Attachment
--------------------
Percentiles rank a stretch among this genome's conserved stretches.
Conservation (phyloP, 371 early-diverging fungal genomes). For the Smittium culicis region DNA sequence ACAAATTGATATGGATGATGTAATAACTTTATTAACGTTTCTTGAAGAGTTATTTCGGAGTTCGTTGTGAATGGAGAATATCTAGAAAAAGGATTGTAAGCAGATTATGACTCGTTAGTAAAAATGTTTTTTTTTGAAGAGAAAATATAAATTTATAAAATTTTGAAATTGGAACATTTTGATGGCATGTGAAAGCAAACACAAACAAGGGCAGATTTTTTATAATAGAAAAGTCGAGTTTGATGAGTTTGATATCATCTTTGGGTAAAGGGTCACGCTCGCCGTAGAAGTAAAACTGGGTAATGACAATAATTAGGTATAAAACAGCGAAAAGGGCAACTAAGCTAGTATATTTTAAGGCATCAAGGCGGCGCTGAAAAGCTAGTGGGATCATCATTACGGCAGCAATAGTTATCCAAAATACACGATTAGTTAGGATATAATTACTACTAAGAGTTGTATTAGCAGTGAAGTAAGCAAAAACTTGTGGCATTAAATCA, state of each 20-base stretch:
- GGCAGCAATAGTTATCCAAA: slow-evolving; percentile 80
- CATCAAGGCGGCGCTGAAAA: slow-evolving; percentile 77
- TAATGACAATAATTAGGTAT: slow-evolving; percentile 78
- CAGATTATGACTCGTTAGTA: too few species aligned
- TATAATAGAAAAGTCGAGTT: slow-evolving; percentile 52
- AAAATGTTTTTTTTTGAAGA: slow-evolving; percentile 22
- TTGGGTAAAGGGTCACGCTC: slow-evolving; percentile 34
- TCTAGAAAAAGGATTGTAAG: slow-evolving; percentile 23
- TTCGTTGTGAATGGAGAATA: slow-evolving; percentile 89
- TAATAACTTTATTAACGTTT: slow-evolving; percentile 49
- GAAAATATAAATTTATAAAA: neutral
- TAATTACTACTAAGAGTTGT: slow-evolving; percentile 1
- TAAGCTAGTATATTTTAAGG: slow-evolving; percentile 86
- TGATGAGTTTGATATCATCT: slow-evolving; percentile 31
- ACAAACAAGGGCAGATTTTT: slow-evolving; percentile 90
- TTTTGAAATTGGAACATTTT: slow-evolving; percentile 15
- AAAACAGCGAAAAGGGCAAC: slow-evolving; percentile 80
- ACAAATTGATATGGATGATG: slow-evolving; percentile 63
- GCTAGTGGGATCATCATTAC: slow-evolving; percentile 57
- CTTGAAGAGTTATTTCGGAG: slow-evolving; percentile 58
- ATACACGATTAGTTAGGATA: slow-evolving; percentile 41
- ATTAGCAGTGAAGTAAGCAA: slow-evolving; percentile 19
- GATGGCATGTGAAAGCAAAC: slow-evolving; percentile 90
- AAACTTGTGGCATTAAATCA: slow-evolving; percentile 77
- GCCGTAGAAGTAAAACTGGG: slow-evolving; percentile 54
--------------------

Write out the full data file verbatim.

Percentiles rank a stretch among this genome's conserved stretches.
Conservation (phyloP, 371 early-diverging fungal genomes). For the Smittium culicis region DNA sequence ACAAATTGATATGGATGATGTAATAACTTTATTAACGTTTCTTGAAGAGTTATTTCGGAGTTCGTTGTGAATGGAGAATATCTAGAAAAAGGATTGTAAGCAGATTATGACTCGTTAGTAAAAATGTTTTTTTTTGAAGAGAAAATATAAATTTATAAAATTTTGAAATTGGAACATTTTGATGGCATGTGAAAGCAAACACAAACAAGGGCAGATTTTTTATAATAGAAAAGTCGAGTTTGATGAGTTTGATATCATCTTTGGGTAAAGGGTCACGCTCGCCGTAGAAGTAAAACTGGGTAATGACAATAATTAGGTATAAAACAGCGAAAAGGGCAACTAAGCTAGTATATTTTAAGGCATCAAGGCGGCGCTGAAAAGCTAGTGGGATCATCATTACGGCAGCAATAGTTATCCAAAATACACGATTAGTTAGGATATAATTACTACTAAGAGTTGTATTAGCAGTGAAGTAAGCAAAAACTTGTGGCATTAAATCA, state of each 20-base stretch:
- GGCAGCAATAGTTATCCAAA: slow-evolving; percentile 80
- CATCAAGGCGGCGCTGAAAA: slow-evolving; percentile 77
- TAATGACAATAATTAGGTAT: slow-evolving; percentile 78
- CAGATTATGACTCGTTAGTA: too few species aligned
- TATAATAGAAAAGTCGAGTT: slow-evolving; percentile 52
- AAAATGTTTTTTTTTGAAGA: slow-evolving; percentile 22
- TTGGGTAAAGGGTCACGCTC: slow-evolving; percentile 34
- TCTAGAAAAAGGATTGTAAG: slow-evolving; percentile 23
- TTCGTTGTGAATGGAGAATA: slow-evolving; percentile 89
- TAATAACTTTATTAACGTTT: slow-evolving; percentile 49
- GAAAATATAAATTTATAAAA: neutral
- TAATTACTACTAAGAGTTGT: slow-evolving; percentile 1
- TAAGCTAGTATATTTTAAGG: slow-evolving; percentile 86
- TGATGAGTTTGATATCATCT: slow-evolving; percentile 31
- ACAAACAAGGGCAGATTTTT: slow-evolving; percentile 90
- TTTTGAAATTGGAACATTTT: slow-evolving; percentile 15
- AAAACAGCGAAAAGGGCAAC: slow-evolving; percentile 80
- ACAAATTGATATGGATGATG: slow-evolving; percentile 63
- GCTAGTGGGATCATCATTAC: slow-evolving; percentile 57
- CTTGAAGAGTTATTTCGGAG: slow-evolving; percentile 58
- ATACACGATTAGTTAGGATA: slow-evolving; percentile 41
- ATTAGCAGTGAAGTAAGCAA: slow-evolving; percentile 19
- GATGGCATGTGAAAGCAAAC: slow-evolving; percentile 90
- AAACTTGTGGCATTAAATCA: slow-evolving; percentile 77
- GCCGTAGAAGTAAAACTGGG: slow-evolving; percentile 54